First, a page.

In 2020, we all learned the hard way just how bad our laptop webcams all are. They’re a horrible, grainy mess, and they make for a terrible videoconferencing experience.
That’s why I was certain that coming to CES 2021, the virtual show-floor would be flooded with laptops with 1080p webcams. Surely, after over eight months of constant blurry Zoom calls, companies like Lenovo, HP, Dell, and Asus would relieve our pain. But I was wrong. Very, very wrong.
Only one company, MSI, had the smarts to bring a proper 1080p webcam to its laptops — and it’s not the one you would have thought.
The GE76 and GE77 Raider are two of MSI’s new gaming laptops, both refreshed with new silicon from Nvidia inside and a fresh coat of paint on the outside. The laptops are filled to the brim with interesting new features, but its webcam was what made me do a double-take.
MSI says it’s worked for years behind the scenes to get a 1080p webcam in one of its laptops. Kudos to MSI. Being the only manufacturer with a piece of hardware isn’t easy. It probably wasn’t cheap, either. It’s not dissimilar to the work Dell had to do behind the scenes to shrink the size of its camera module to squeeze it into the tiny top bezel of the XPS 13. Oftentimes, it takes a lot of extra effort to convince a vendor that manufactures small computer parts to invest in a new technology that won’t ship in huge volume.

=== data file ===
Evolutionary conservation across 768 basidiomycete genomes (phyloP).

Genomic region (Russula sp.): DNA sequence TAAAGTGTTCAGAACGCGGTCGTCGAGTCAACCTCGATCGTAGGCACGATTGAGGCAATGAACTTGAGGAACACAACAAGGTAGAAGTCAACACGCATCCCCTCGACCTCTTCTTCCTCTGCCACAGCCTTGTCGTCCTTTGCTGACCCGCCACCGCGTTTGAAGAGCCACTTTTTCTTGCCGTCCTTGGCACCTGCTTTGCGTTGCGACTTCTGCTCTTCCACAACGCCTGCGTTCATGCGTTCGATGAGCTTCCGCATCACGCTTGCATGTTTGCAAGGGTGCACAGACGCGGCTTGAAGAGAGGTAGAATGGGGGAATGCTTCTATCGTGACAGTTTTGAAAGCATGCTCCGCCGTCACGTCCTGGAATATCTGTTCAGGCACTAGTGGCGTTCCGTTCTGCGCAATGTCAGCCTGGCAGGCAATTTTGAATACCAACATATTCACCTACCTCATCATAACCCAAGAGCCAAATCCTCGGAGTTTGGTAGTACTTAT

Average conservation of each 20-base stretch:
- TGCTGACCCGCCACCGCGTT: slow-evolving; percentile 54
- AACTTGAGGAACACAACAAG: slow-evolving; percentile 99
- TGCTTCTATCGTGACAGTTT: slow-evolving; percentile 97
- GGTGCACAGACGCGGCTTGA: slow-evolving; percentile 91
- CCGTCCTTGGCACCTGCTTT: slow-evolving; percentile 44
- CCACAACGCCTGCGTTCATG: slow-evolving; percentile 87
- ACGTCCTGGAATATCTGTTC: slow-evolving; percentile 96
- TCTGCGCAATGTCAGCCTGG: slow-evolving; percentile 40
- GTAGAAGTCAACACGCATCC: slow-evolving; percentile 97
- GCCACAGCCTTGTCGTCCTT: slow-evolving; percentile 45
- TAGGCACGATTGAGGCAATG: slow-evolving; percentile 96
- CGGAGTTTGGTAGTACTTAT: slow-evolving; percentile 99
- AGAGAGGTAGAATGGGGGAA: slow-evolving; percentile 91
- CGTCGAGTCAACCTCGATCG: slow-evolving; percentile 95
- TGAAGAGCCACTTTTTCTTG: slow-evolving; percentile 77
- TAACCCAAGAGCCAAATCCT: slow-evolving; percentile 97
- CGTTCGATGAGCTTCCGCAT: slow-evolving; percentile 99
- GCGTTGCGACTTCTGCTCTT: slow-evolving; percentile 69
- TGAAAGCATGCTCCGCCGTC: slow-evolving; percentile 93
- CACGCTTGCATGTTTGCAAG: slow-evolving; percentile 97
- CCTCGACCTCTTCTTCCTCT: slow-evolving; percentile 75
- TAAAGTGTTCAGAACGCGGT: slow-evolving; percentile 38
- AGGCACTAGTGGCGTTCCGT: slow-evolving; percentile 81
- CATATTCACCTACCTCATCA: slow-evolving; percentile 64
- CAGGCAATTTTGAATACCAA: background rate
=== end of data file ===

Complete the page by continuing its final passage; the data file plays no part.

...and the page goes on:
Meanwhile, companies like Lenovo and HP did upgrade their webcams this year, but only to 5 megapixels. That’s an improvement, but they’re still severely held back by the low resolution. As much as I appreciate what MSI has done here, gaming laptops are an odd place to feature a 1080p webcam. We need it in the work laptops we’re stuck using on a daily basis.
At the moment, you can only find 720p webcams in tablets like the Surface Pro or iPad Pro. I spoke to Lenovo about why laptops have remained at 720p while tablets have moved to 1080p. The company replied by saying that in the past, improved webcams just weren’t a priority for its customers. But now that that has changed, Lenovo says making the operational gears of manufacturing take a while to start spinning, especially when it involves so many partnerships.
“Cameras were not quite getting the job done as well as they should be,” said Adam Howes, the product manager of the ThinkPad laptops. “Part of that is the hardware, part of that is the pipe coming into the home or wherever you are, and part of that is the software.”
It sounds like a lot of things to have to get right, but MSI just proved that it could have been done.
Howes did reassure me that 1080p webcams on Lenovo laptops were in the works. I have to assume that’s true of other manufacturers as well.
But the idea that new laptops with 720p webcams are still being announced at the world’s most advanced tech conference is a severe disappointment. For all the talk about empowering remote workers, we’re going to be left out to dry for the foreseeable future — unless you start using an MSI gaming laptop for work, that is.
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